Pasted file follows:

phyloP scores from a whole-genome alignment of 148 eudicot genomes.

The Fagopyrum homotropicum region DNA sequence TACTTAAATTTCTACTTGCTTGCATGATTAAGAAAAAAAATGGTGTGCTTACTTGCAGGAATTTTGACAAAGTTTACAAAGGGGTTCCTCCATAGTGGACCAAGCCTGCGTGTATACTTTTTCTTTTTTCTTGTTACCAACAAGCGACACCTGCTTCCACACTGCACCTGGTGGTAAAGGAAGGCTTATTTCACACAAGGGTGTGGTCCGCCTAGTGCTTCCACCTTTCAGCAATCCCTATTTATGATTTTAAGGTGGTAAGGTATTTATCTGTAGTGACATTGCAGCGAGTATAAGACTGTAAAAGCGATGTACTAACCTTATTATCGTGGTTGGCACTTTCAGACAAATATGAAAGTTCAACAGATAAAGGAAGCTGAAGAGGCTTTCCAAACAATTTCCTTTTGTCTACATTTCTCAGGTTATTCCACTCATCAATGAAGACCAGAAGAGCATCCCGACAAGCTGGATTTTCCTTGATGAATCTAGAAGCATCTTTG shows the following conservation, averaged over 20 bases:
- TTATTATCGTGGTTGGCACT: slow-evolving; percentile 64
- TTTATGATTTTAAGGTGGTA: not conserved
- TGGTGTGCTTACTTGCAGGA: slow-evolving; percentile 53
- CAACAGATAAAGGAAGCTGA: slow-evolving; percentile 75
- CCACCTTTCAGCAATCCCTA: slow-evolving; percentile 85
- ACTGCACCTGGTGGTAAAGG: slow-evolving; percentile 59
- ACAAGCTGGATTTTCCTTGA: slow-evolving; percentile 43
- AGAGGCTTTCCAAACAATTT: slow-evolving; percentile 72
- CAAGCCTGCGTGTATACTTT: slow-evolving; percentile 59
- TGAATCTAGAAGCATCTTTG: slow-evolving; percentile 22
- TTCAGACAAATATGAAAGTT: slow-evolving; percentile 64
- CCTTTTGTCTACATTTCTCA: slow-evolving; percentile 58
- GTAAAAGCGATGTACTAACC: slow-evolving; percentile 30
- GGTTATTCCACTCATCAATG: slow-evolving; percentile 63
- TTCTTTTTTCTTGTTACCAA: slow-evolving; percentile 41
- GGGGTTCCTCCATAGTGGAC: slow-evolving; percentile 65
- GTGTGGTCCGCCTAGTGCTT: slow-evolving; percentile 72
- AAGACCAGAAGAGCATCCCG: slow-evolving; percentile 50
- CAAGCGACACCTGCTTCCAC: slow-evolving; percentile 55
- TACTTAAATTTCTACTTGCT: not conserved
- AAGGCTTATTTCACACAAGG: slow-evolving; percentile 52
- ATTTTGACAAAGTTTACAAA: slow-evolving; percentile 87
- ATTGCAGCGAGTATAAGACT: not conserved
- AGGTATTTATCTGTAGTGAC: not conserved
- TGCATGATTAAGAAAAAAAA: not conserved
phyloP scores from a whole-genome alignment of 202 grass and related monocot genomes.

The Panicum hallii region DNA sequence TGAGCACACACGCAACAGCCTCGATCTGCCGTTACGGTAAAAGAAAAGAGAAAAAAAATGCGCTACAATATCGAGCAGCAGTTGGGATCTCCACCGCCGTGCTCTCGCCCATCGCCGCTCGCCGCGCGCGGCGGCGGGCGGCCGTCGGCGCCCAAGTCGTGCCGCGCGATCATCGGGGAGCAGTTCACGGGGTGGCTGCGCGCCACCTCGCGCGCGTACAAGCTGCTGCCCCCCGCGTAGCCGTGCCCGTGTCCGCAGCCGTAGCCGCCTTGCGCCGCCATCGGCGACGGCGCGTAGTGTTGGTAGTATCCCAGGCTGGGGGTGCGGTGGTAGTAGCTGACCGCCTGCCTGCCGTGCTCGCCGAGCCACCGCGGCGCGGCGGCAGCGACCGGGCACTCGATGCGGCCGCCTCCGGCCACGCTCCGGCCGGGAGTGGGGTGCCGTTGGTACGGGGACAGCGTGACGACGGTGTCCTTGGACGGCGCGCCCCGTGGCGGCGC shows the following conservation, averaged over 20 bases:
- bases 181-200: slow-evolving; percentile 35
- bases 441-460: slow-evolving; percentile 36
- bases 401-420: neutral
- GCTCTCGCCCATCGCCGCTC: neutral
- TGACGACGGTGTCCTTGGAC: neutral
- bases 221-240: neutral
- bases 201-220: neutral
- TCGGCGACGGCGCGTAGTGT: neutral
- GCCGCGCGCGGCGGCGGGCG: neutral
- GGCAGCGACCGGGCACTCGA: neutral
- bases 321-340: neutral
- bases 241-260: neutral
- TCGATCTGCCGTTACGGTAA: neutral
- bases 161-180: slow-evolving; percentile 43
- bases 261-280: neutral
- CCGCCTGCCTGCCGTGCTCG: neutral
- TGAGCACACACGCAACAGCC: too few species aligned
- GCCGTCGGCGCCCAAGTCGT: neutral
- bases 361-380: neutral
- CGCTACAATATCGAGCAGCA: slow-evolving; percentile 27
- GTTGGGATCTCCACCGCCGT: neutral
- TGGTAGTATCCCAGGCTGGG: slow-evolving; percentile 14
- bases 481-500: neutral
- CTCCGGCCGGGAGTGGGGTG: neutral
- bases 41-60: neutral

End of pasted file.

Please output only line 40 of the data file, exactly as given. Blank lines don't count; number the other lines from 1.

- bases 321-340: neutral